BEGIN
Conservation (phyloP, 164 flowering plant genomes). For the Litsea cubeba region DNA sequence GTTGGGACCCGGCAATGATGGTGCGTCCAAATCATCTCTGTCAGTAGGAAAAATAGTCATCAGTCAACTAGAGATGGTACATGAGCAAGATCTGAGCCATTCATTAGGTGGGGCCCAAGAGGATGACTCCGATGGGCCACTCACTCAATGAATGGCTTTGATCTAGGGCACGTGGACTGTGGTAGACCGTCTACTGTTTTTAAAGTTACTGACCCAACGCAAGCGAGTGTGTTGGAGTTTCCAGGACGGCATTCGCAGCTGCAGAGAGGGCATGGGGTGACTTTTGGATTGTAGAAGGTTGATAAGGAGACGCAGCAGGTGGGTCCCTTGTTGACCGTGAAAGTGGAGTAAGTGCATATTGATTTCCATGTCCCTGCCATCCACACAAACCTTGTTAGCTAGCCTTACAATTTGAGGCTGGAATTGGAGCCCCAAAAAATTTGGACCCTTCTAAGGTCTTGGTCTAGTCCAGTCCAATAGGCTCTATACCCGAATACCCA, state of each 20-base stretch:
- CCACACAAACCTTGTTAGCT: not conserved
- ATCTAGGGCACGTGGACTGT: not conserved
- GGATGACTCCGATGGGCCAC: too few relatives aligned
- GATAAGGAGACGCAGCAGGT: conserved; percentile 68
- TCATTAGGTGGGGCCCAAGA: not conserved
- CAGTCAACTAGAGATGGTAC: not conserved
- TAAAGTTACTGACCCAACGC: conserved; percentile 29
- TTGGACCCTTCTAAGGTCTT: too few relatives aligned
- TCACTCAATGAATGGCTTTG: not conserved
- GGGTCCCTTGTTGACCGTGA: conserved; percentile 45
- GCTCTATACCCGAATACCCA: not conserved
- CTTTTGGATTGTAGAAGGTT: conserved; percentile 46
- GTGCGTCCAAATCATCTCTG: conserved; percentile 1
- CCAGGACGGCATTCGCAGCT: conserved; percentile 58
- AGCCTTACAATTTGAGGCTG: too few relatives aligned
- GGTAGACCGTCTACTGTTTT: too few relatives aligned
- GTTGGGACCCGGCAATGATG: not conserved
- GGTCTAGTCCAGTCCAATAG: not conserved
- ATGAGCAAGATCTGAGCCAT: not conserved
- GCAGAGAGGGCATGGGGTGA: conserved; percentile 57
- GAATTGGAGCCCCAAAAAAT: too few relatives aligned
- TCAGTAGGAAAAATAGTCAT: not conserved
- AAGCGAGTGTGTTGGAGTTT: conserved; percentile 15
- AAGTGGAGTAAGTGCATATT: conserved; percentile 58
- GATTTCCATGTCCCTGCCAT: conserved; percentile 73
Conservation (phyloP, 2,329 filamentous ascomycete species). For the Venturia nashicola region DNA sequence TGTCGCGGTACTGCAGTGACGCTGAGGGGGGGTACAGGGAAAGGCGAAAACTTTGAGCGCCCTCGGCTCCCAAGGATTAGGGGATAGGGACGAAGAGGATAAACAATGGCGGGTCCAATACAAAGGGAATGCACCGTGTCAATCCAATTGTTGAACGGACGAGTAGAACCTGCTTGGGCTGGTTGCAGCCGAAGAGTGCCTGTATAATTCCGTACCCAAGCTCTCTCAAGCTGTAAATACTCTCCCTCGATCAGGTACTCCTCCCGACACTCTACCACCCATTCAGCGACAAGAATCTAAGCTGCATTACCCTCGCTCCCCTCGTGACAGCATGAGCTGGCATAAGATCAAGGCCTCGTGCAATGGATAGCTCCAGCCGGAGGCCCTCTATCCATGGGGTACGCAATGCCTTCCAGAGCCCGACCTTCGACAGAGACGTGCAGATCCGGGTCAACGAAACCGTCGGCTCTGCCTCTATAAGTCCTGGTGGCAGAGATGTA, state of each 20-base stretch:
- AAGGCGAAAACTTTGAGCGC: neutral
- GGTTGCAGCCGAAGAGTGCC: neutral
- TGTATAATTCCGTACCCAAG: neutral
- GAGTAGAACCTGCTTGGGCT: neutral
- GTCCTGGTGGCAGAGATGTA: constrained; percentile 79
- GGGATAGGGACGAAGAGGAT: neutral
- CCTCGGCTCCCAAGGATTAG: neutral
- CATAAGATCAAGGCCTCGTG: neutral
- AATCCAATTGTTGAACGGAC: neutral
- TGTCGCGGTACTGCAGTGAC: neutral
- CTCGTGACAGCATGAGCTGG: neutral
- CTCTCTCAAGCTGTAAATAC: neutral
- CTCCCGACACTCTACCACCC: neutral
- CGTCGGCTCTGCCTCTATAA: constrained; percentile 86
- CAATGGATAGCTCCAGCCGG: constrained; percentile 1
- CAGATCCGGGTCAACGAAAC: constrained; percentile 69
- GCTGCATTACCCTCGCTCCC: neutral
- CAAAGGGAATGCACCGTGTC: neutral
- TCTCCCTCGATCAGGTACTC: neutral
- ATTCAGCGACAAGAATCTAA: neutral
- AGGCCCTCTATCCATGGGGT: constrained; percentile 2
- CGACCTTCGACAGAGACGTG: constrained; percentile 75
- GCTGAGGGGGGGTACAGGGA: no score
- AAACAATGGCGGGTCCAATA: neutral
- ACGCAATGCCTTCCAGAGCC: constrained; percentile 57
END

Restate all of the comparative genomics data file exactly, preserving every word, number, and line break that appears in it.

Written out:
Conservation (phyloP, 164 flowering plant genomes). For the Litsea cubeba region DNA sequence GTTGGGACCCGGCAATGATGGTGCGTCCAAATCATCTCTGTCAGTAGGAAAAATAGTCATCAGTCAACTAGAGATGGTACATGAGCAAGATCTGAGCCATTCATTAGGTGGGGCCCAAGAGGATGACTCCGATGGGCCACTCACTCAATGAATGGCTTTGATCTAGGGCACGTGGACTGTGGTAGACCGTCTACTGTTTTTAAAGTTACTGACCCAACGCAAGCGAGTGTGTTGGAGTTTCCAGGACGGCATTCGCAGCTGCAGAGAGGGCATGGGGTGACTTTTGGATTGTAGAAGGTTGATAAGGAGACGCAGCAGGTGGGTCCCTTGTTGACCGTGAAAGTGGAGTAAGTGCATATTGATTTCCATGTCCCTGCCATCCACACAAACCTTGTTAGCTAGCCTTACAATTTGAGGCTGGAATTGGAGCCCCAAAAAATTTGGACCCTTCTAAGGTCTTGGTCTAGTCCAGTCCAATAGGCTCTATACCCGAATACCCA, state of each 20-base stretch:
- CCACACAAACCTTGTTAGCT: not conserved
- ATCTAGGGCACGTGGACTGT: not conserved
- GGATGACTCCGATGGGCCAC: too few relatives aligned
- GATAAGGAGACGCAGCAGGT: conserved; percentile 68
- TCATTAGGTGGGGCCCAAGA: not conserved
- CAGTCAACTAGAGATGGTAC: not conserved
- TAAAGTTACTGACCCAACGC: conserved; percentile 29
- TTGGACCCTTCTAAGGTCTT: too few relatives aligned
- TCACTCAATGAATGGCTTTG: not conserved
- GGGTCCCTTGTTGACCGTGA: conserved; percentile 45
- GCTCTATACCCGAATACCCA: not conserved
- CTTTTGGATTGTAGAAGGTT: conserved; percentile 46
- GTGCGTCCAAATCATCTCTG: conserved; percentile 1
- CCAGGACGGCATTCGCAGCT: conserved; percentile 58
- AGCCTTACAATTTGAGGCTG: too few relatives aligned
- GGTAGACCGTCTACTGTTTT: too few relatives aligned
- GTTGGGACCCGGCAATGATG: not conserved
- GGTCTAGTCCAGTCCAATAG: not conserved
- ATGAGCAAGATCTGAGCCAT: not conserved
- GCAGAGAGGGCATGGGGTGA: conserved; percentile 57
- GAATTGGAGCCCCAAAAAAT: too few relatives aligned
- TCAGTAGGAAAAATAGTCAT: not conserved
- AAGCGAGTGTGTTGGAGTTT: conserved; percentile 15
- AAGTGGAGTAAGTGCATATT: conserved; percentile 58
- GATTTCCATGTCCCTGCCAT: conserved; percentile 73
Conservation (phyloP, 2,329 filamentous ascomycete species). For the Venturia nashicola region DNA sequence TGTCGCGGTACTGCAGTGACGCTGAGGGGGGGTACAGGGAAAGGCGAAAACTTTGAGCGCCCTCGGCTCCCAAGGATTAGGGGATAGGGACGAAGAGGATAAACAATGGCGGGTCCAATACAAAGGGAATGCACCGTGTCAATCCAATTGTTGAACGGACGAGTAGAACCTGCTTGGGCTGGTTGCAGCCGAAGAGTGCCTGTATAATTCCGTACCCAAGCTCTCTCAAGCTGTAAATACTCTCCCTCGATCAGGTACTCCTCCCGACACTCTACCACCCATTCAGCGACAAGAATCTAAGCTGCATTACCCTCGCTCCCCTCGTGACAGCATGAGCTGGCATAAGATCAAGGCCTCGTGCAATGGATAGCTCCAGCCGGAGGCCCTCTATCCATGGGGTACGCAATGCCTTCCAGAGCCCGACCTTCGACAGAGACGTGCAGATCCGGGTCAACGAAACCGTCGGCTCTGCCTCTATAAGTCCTGGTGGCAGAGATGTA, state of each 20-base stretch:
- AAGGCGAAAACTTTGAGCGC: neutral
- GGTTGCAGCCGAAGAGTGCC: neutral
- TGTATAATTCCGTACCCAAG: neutral
- GAGTAGAACCTGCTTGGGCT: neutral
- GTCCTGGTGGCAGAGATGTA: constrained; percentile 79
- GGGATAGGGACGAAGAGGAT: neutral
- CCTCGGCTCCCAAGGATTAG: neutral
- CATAAGATCAAGGCCTCGTG: neutral
- AATCCAATTGTTGAACGGAC: neutral
- TGTCGCGGTACTGCAGTGAC: neutral
- CTCGTGACAGCATGAGCTGG: neutral
- CTCTCTCAAGCTGTAAATAC: neutral
- CTCCCGACACTCTACCACCC: neutral
- CGTCGGCTCTGCCTCTATAA: constrained; percentile 86
- CAATGGATAGCTCCAGCCGG: constrained; percentile 1
- CAGATCCGGGTCAACGAAAC: constrained; percentile 69
- GCTGCATTACCCTCGCTCCC: neutral
- CAAAGGGAATGCACCGTGTC: neutral
- TCTCCCTCGATCAGGTACTC: neutral
- ATTCAGCGACAAGAATCTAA: neutral
- AGGCCCTCTATCCATGGGGT: constrained; percentile 2
- CGACCTTCGACAGAGACGTG: constrained; percentile 75
- GCTGAGGGGGGGTACAGGGA: no score
- AAACAATGGCGGGTCCAATA: neutral
- ACGCAATGCCTTCCAGAGCC: constrained; percentile 57